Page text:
Whether charged under Title IX or the NSHE's alternative sexual harassment policies, both the complainant and the respondent have a right to appeal the hearing panel's decision, but only for very specific reasons including new evidence and the demonstration of clear bias.

Joseph D. Lento for National Title IX Defense

Students accused of sexual misconduct at UNLV have the right to select an advisor and that advisor can be an attorney.

If you or your child has been accused of sexual misconduct, contact attorney Joseph D. Lento immediately. Joseph D. Lento has years of experience defending students across the United States against these charges. He knows Title IX, including how the recent changes have affected your ability to get a fair trial. In addition, Joseph D. Lento knows how school justice operates. He knows what they will to try and deny you your rights and he knows you to fight them. He will stand beside you from start to finish to protect your rights and make sure you get the very best possible outcome.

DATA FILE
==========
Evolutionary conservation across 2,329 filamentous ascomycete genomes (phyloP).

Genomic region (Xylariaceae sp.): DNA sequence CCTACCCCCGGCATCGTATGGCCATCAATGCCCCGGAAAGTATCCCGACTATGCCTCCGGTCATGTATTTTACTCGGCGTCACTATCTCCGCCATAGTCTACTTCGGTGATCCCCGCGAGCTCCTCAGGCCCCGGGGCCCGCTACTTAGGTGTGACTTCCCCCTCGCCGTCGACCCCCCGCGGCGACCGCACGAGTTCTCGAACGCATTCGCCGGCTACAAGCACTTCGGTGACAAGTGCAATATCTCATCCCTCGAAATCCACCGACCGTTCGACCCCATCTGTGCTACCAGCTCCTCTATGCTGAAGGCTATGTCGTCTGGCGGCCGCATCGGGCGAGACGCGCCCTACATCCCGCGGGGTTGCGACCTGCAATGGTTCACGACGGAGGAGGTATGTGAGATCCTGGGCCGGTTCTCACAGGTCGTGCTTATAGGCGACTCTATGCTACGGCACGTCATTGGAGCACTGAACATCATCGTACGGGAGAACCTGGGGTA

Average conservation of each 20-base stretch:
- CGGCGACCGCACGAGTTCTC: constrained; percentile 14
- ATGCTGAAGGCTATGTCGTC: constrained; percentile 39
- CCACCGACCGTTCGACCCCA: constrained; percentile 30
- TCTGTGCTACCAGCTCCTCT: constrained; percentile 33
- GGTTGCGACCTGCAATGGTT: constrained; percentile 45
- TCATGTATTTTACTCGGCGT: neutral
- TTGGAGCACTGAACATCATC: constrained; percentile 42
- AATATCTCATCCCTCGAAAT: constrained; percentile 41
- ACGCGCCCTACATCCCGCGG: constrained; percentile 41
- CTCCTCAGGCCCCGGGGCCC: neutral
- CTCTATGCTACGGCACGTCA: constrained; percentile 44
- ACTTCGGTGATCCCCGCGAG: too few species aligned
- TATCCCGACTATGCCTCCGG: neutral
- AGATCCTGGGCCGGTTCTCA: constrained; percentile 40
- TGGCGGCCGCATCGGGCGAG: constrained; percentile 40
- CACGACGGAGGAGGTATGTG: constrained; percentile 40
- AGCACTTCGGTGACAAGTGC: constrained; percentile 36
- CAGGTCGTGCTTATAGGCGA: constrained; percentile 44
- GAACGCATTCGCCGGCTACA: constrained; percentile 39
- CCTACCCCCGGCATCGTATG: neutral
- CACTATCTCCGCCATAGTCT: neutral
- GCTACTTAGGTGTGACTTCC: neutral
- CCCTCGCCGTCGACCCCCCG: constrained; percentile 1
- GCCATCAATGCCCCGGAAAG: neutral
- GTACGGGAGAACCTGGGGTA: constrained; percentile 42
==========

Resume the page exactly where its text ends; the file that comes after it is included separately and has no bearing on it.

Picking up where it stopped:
For more information, contact the Lento Law Firm at 888-555-3686, or use our automated online form.

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If you, or your student, are facing any kind of disciplinary action, or other negative academic sanction, and are having feelings of uncertainty and anxiety for what the future may hold, contact the Lento Law Firm today, and let us help secure your academic career.